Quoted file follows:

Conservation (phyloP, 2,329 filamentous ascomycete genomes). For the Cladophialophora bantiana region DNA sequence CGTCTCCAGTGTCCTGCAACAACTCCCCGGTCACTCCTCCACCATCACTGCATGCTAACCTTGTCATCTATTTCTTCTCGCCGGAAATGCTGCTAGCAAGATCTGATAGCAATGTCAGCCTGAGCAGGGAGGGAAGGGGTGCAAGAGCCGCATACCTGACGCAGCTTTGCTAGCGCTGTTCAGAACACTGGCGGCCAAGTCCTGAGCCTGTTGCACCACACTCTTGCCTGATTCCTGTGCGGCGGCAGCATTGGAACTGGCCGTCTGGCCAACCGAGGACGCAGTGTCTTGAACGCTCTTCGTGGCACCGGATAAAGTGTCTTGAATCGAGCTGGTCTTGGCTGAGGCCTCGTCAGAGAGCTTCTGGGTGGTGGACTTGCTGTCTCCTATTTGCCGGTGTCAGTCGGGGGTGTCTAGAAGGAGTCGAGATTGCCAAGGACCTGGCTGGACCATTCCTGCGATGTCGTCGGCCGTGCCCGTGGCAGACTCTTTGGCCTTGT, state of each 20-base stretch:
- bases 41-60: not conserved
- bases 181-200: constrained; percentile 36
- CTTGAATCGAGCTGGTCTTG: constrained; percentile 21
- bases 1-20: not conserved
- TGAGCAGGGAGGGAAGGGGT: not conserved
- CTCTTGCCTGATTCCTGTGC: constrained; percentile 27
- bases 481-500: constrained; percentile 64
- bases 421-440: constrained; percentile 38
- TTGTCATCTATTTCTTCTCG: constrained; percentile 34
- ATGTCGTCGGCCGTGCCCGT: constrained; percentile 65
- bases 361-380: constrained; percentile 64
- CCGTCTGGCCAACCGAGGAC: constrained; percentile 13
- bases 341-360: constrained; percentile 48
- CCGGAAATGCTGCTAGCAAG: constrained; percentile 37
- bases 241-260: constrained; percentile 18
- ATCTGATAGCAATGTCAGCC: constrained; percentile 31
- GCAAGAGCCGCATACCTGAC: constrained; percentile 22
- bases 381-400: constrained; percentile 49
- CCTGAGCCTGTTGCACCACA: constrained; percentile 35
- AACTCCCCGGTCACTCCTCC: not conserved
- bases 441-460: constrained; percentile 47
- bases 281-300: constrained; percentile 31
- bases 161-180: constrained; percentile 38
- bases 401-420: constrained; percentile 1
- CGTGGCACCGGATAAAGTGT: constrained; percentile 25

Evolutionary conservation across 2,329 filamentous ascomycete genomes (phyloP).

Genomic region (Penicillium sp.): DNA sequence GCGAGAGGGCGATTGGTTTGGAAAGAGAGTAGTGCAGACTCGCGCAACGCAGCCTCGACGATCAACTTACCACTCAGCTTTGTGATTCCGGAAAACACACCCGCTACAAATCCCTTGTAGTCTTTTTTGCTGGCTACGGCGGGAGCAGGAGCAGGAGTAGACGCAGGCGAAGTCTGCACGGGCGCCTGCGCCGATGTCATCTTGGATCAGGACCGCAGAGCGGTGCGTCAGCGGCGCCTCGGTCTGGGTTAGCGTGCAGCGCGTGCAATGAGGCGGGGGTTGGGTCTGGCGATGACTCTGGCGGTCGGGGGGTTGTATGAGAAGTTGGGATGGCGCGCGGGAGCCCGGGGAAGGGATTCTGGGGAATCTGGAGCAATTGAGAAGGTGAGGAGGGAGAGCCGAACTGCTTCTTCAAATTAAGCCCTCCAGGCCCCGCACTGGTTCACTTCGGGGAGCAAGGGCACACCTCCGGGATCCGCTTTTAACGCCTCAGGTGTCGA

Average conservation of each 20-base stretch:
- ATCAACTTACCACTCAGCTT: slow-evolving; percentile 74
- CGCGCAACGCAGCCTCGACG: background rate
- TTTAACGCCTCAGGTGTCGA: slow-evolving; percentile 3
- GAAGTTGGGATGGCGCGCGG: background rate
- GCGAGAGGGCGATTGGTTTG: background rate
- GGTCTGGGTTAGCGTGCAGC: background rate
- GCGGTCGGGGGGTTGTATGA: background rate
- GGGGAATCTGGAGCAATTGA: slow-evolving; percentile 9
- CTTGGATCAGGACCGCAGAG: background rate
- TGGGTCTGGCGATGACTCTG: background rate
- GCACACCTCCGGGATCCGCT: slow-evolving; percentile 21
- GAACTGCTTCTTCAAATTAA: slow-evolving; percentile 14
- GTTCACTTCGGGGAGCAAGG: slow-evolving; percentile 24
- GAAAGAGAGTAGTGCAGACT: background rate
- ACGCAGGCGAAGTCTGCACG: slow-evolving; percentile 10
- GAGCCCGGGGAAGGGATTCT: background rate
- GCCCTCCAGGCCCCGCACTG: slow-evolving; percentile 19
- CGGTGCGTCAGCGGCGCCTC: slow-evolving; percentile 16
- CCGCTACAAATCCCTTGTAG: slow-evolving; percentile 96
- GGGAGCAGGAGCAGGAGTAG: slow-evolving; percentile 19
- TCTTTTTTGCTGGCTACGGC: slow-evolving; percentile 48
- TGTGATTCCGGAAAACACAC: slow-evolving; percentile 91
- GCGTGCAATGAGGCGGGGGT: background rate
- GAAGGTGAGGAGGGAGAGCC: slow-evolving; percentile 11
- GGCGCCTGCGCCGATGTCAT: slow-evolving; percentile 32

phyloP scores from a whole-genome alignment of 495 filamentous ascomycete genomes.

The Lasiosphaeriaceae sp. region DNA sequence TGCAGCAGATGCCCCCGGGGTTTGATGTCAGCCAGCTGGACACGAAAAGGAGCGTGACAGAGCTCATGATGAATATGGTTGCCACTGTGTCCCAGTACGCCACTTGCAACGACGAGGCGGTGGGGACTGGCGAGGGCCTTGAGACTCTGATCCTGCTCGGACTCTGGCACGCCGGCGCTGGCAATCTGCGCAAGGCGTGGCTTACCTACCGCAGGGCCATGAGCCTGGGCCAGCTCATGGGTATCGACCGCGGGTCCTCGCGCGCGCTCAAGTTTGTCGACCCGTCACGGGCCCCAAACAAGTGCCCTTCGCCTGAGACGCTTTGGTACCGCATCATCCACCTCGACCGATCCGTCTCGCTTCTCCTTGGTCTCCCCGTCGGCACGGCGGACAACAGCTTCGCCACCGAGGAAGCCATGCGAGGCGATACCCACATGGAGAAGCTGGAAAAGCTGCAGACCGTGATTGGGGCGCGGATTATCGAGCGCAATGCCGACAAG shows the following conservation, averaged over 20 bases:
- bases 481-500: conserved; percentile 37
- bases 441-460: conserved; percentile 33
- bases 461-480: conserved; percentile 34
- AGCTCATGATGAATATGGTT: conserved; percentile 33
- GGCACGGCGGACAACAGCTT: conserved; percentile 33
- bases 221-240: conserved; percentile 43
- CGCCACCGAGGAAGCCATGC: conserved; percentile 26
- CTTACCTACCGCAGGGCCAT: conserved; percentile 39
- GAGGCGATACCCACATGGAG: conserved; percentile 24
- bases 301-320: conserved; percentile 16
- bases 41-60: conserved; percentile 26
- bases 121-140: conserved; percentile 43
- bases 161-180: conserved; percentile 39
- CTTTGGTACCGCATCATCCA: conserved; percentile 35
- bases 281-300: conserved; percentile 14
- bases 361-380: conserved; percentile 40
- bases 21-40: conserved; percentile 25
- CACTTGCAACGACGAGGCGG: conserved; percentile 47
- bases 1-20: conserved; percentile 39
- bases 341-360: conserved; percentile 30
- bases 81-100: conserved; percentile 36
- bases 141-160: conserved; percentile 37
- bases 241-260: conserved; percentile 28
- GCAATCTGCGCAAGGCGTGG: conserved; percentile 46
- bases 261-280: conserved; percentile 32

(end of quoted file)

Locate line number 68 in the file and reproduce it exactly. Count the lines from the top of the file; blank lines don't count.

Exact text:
- bases 121-140: conserved; percentile 43